Friday 18 October 2019

Book review: Re-living that key penalty save, 25 years afterwards

The Last Line by Packie Bonner
The Last Line by Packie Bonner

Dean Goodison

It's 25 years since, arguably, the greatest moment in Irish soccer history. That summer's day back in 1990, when Packie Bonner dived low to his right to stop Daniel Timofte's spot-kick from hitting the net and someone sent David O'Leary up after him to stroke home the winning penalty, will never be forgotten by those who lived through it.

Nowadays, if the same situation was to arise, such is the need to instantly cash-in on success, the hero goalkeeper could probably have got that inevitable autobiography out on the shelves before the winning penalty rippled the rigging.

It took the big man from Donegal all of a quarter of a century to bring the country his story. Of course, the drama against Romania is the lede but 'The Last Line' tells a complete history of the man from childhood to now.

Those who followed the career of the former Celtic shot-stopper will know him to be one of the good guys, an affable alternative to today's pampered, willowy superstars. Well, the content of this publication will not surprise that audience.

It's all very nice, as right from the start the homely nature of Bonner comes across. The man is about family and he tells wonderfully heart-warming stories of his childhood, right through to the tales of his own kids.

There are several really amazing stories in the publication to that extent. One of the most surprising surrounds his father-in-law, Tommy; what an incredible individual he seems to be. Although you'll have to read the book to find out more, it's well worth it.

There really is no controversy here. This is not someone with an axe to grind against all and sundry. There are moments of controversy touched upon but there's nothing ground-breaking, nobody is thrown under the bus.

It's just not the man's style and his restraint must be respected when others are only too keen to use perceived sleights to create ludicrous newspaper headlines in an attempt to advance their book sales. The two moments that could have given the red-tops headlines are the sections when Bonner deals with Saipan and when he talks about the end of his almost decade-long relationship with the F.A.I.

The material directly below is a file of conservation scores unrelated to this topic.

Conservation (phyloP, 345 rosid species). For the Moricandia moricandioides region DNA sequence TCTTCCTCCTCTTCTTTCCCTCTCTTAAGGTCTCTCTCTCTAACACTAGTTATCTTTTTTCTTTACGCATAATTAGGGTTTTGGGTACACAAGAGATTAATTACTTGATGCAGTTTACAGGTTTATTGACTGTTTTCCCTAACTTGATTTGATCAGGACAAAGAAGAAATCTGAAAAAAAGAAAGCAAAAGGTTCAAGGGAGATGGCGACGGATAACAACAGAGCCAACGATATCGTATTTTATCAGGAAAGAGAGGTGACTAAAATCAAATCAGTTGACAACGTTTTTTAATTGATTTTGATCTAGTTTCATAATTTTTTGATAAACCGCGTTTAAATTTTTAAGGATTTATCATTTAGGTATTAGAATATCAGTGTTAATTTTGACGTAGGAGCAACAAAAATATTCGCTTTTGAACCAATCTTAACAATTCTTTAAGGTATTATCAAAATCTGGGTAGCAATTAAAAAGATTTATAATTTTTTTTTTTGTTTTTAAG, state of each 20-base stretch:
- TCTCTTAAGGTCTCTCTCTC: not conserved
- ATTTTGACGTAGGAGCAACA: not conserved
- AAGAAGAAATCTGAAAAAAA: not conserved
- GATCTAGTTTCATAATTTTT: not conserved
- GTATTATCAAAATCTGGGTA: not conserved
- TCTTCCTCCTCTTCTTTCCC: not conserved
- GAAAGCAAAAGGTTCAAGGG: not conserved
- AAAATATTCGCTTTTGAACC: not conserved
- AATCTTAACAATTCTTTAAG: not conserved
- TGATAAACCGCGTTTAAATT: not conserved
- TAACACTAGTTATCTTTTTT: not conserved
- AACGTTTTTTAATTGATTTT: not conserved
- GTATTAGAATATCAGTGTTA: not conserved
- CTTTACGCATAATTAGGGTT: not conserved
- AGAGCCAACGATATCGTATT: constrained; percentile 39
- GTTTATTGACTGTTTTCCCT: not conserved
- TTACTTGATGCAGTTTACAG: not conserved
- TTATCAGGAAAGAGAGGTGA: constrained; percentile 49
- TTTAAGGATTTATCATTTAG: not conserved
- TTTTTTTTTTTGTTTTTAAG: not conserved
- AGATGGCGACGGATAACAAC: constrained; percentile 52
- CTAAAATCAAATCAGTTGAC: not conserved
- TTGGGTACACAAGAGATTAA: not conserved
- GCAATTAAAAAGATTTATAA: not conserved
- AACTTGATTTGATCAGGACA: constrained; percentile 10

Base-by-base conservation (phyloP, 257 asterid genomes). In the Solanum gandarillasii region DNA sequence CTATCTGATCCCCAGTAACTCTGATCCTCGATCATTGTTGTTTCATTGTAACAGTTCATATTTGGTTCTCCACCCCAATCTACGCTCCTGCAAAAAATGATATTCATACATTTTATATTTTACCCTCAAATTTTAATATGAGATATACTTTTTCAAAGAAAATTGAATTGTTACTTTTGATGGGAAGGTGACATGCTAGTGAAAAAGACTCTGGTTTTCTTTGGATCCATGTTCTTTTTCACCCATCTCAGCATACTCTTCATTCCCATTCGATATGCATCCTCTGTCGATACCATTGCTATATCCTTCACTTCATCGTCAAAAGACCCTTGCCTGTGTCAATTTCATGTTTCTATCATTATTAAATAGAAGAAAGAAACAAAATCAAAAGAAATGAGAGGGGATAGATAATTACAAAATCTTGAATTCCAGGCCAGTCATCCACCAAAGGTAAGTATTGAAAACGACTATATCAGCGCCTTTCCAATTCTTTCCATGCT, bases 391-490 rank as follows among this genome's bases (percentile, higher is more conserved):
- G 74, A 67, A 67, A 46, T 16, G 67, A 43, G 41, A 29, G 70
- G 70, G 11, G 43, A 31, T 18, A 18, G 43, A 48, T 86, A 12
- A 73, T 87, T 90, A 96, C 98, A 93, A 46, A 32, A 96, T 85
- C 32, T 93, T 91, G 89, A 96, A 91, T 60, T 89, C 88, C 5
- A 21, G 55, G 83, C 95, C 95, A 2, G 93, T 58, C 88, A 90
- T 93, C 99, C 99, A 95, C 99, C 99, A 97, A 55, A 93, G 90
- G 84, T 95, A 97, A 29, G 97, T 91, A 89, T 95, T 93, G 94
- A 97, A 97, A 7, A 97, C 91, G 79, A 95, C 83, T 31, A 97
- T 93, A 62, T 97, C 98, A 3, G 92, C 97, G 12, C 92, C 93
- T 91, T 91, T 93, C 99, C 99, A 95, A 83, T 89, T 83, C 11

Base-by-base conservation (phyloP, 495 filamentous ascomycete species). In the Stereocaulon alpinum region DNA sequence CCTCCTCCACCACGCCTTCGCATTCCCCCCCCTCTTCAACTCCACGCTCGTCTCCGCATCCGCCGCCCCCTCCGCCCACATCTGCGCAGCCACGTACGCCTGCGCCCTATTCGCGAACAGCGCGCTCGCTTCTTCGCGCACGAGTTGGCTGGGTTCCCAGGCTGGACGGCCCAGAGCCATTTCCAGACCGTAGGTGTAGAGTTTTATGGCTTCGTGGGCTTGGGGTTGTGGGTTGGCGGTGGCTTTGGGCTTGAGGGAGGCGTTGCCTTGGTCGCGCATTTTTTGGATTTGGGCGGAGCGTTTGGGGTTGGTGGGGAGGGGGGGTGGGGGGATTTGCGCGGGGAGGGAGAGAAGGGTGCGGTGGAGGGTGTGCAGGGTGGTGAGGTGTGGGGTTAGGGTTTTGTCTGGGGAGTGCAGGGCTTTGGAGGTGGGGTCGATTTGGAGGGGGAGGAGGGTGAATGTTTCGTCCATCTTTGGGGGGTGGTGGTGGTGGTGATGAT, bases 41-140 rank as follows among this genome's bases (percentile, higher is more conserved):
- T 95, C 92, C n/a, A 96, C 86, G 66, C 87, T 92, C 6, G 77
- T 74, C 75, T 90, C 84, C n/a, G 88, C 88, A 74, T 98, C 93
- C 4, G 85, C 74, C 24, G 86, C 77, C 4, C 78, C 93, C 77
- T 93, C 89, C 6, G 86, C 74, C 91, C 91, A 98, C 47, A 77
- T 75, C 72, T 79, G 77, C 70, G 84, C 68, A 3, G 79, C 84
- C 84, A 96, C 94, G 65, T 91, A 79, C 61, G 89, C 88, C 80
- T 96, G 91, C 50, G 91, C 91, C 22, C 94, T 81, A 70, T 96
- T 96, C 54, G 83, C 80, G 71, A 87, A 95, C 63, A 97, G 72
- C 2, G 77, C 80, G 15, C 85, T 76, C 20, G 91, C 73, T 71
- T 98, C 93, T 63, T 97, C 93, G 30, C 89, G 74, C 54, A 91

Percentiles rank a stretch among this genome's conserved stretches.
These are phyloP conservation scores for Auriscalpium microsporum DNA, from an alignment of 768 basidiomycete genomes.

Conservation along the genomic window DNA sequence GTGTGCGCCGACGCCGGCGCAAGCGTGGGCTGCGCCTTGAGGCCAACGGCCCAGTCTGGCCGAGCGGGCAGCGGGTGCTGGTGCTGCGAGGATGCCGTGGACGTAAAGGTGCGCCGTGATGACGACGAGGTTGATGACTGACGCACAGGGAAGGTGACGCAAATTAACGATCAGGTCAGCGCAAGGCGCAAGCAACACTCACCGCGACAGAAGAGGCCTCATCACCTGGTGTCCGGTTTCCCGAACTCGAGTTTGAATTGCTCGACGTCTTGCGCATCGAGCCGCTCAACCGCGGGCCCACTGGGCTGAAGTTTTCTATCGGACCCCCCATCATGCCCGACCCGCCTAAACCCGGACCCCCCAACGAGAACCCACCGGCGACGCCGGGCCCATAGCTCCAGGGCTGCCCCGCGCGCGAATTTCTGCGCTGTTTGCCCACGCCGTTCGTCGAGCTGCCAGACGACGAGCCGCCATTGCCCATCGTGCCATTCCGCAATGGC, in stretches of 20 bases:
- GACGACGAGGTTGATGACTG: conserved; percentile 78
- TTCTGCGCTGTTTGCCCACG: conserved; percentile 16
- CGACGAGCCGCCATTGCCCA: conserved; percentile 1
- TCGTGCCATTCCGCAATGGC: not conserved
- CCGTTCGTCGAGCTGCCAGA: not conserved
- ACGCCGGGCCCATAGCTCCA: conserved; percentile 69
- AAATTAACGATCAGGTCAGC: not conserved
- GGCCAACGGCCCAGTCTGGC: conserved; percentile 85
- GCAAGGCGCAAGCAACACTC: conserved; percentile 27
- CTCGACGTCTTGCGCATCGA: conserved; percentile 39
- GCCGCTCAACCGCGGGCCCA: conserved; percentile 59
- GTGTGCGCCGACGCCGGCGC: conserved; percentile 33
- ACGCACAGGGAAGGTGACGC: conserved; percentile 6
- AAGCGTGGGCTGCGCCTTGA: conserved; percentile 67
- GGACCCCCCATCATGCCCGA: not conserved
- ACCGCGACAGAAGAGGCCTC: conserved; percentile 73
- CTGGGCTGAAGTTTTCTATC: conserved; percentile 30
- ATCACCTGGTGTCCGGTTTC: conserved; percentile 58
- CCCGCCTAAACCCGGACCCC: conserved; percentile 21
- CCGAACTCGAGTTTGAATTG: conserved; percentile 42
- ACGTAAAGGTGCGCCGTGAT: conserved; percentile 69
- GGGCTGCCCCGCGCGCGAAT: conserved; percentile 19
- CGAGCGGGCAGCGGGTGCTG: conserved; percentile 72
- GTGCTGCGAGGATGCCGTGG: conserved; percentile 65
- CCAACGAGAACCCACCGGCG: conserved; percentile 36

Without doubt Bonner's feelings on the Keane saga make interesting reading but that's about all it does, as he doesn't tell us anything about the man that the reader didn't know already. He's circumspect on his break-up with the F.A.I., having signed a confidentiality agreement, and he seems quite happy to skirt the issue.

Like all of Jack Charlton's players, Bonner has a few cracking stories about the former national team boss that he rates as the best manager he played under. One story to look out for is the tale about the couple that got more than they bargained for back at Italia '90.

There is plenty here for the Celtic fan too. Indeed, most of the on-the-field memories come from Bonner's successful 17 years with the Parkhead club. The great cup final wins, the league successes, they are all discussed in detail in this 350-odd page offering.

Who would buy this book? Probably almost everyone in the land. Bonner was always the 'Daniel O'Donnell' of the Irish set-up, the housewives' favourite, and that popularity will surely be re-awakened with this hearty, nice and relaxed offering.

Irish sports fans in general will enjoy this book as it gives the complete back story on one of this state's sporting heroes. For Irish soccer fans there are few players more iconic than Bonner and that's why 'The Last Line' will rightly find itself in many a Christmas stocking.

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